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Old 07-07-2008   #21
 
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Insurance

I would think (meaning I don't know) that part of the trucking companies insurance would pay for some of the clean up fees, if they're charged any by the government anyway.
A buddy of mine is a trucker. He said most of the larger trucking companies run either $1 million or $5 million per truck. I forget which. Of course, I doubt that is all for cleanup, but I'd think it'd chip in.

Just a thought.
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Old 07-07-2008   #22
 
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Yea, getting that truck out would be real tricky. It's not worth risking anyone's life, since noone has practice doing this.

The water rights question is a good one. But, tanker trucks probably can't take a significant amount of water. Those trucks probably aren't taking more than 5-10 cfs on average. 10 cfs will probably fill a tanker truck in 10-30 minutes.

Yea, this is negligence and the company should pay to pull that sucker out.
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Old 07-07-2008   #23
 
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Somebody go splat it and get some pictures..... tire splat would be sick
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Old 07-07-2008   #24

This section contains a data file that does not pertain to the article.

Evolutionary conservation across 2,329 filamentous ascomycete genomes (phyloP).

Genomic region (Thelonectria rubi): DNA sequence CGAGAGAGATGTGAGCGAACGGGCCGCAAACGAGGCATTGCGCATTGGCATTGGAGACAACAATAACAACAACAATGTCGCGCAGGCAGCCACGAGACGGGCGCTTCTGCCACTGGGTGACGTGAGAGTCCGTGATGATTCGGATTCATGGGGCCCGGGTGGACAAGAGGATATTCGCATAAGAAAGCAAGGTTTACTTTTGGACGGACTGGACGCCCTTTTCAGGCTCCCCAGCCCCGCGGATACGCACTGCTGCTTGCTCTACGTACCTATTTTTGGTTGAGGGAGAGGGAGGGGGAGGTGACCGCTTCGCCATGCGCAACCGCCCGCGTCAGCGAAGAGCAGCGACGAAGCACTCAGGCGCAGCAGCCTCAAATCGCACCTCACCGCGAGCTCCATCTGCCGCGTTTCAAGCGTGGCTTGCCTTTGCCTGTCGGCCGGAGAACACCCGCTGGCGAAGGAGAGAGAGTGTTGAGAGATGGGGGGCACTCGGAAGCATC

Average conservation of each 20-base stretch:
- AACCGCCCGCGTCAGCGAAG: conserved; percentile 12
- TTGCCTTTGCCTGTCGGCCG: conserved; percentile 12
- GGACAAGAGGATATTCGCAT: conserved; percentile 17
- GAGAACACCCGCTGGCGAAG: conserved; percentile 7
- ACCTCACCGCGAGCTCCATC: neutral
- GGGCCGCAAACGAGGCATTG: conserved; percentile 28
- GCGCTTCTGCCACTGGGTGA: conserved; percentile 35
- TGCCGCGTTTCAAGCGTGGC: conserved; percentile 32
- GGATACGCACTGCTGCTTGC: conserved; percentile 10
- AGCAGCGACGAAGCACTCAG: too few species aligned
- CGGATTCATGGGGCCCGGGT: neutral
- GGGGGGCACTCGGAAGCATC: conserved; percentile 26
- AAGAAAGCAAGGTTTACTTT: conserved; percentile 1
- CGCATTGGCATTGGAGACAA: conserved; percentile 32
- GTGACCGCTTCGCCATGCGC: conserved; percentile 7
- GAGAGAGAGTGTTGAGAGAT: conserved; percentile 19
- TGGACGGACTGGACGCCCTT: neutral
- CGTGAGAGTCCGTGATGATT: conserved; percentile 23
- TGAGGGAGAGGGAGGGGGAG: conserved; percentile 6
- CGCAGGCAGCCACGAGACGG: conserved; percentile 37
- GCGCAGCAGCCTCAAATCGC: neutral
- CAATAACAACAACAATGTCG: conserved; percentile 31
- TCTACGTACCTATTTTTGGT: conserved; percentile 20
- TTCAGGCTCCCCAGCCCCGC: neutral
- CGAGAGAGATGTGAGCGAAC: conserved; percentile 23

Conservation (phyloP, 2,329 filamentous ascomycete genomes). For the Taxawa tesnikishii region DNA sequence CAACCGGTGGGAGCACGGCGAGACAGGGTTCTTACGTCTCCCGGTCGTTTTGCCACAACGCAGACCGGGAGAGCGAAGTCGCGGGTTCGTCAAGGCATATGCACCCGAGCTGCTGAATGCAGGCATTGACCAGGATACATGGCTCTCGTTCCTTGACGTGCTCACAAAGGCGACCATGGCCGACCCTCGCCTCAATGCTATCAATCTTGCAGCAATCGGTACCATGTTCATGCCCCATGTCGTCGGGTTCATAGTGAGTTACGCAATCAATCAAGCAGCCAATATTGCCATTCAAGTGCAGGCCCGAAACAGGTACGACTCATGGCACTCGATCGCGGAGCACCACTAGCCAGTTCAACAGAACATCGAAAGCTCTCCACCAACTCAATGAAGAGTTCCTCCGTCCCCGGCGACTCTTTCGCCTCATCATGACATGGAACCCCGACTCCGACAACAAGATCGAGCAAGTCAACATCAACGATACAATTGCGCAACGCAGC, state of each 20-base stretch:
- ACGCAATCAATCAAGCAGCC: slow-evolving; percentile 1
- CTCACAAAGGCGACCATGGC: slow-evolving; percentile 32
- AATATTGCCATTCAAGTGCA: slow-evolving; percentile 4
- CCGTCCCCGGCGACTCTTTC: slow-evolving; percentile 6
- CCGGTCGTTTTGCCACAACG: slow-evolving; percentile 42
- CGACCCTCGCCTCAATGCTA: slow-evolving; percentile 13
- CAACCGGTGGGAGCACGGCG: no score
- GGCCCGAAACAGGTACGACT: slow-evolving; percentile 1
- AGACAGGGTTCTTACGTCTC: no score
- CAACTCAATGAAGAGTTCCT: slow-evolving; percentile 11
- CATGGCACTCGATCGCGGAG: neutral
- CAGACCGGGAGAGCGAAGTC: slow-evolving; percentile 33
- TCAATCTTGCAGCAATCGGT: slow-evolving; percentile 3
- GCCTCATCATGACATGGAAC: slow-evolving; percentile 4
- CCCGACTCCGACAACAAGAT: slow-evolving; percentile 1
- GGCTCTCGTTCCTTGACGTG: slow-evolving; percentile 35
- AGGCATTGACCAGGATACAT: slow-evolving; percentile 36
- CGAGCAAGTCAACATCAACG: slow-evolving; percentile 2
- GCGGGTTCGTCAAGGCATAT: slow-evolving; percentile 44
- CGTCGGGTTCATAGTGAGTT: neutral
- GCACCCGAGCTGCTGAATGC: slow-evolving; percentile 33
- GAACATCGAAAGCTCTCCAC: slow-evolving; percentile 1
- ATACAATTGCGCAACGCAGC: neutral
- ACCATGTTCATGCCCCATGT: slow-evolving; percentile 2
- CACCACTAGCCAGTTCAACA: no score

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How many Z-drags does it take to pull a tanker out?
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Old 07-07-2008   #25
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Quote:
Originally Posted by basil View Post
The water rights question is a good one. But, tanker trucks probably can't take a significant amount of water. Those trucks probably aren't taking more than 5-10 cfs on average. 10 cfs will probably fill a tanker truck in 10-30 minutes.
dosen't matter how much or how little water tanker trucks take...they need a water right to do so. Hell, you need a water right to collect rainwater in Colo.
Some drillers & support companies have water rights, some don't. Needless to say, if there isn't a call on the river - and even if there is - enforcement is pretty lax. That's not to say water commisioners dont do a good job most of the time, but the drillers are running those water trucks 24/7, literally.

And if you think they steal a lot of water now (and make no mistake, they do) jus wait 'til oil shale ramps up.
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Old 07-07-2008   #26
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You don't need a diver or a crane. It's flowing 11K. Just wait until it goes down to <5K in September and you'll be able to have surface personnel attach multiple heavy tow cables from multiple heavy tow trucks, then just winch it out very slowly. Unless some governmental agency tells them they must remove it immediately because it is a hazard to navigation or something...
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Old 07-07-2008   #27
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Originally Posted by DownValleyTrash View Post
And if you think they steal a lot of water now (and make no mistake, they do) jus wait 'til oil shale ramps up.
We can only hope oil shale ramps up, but for now, it is still banned by law.
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Old 07-07-2008   #28
 
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truck in the river

Okay... I am bored so I will contribute.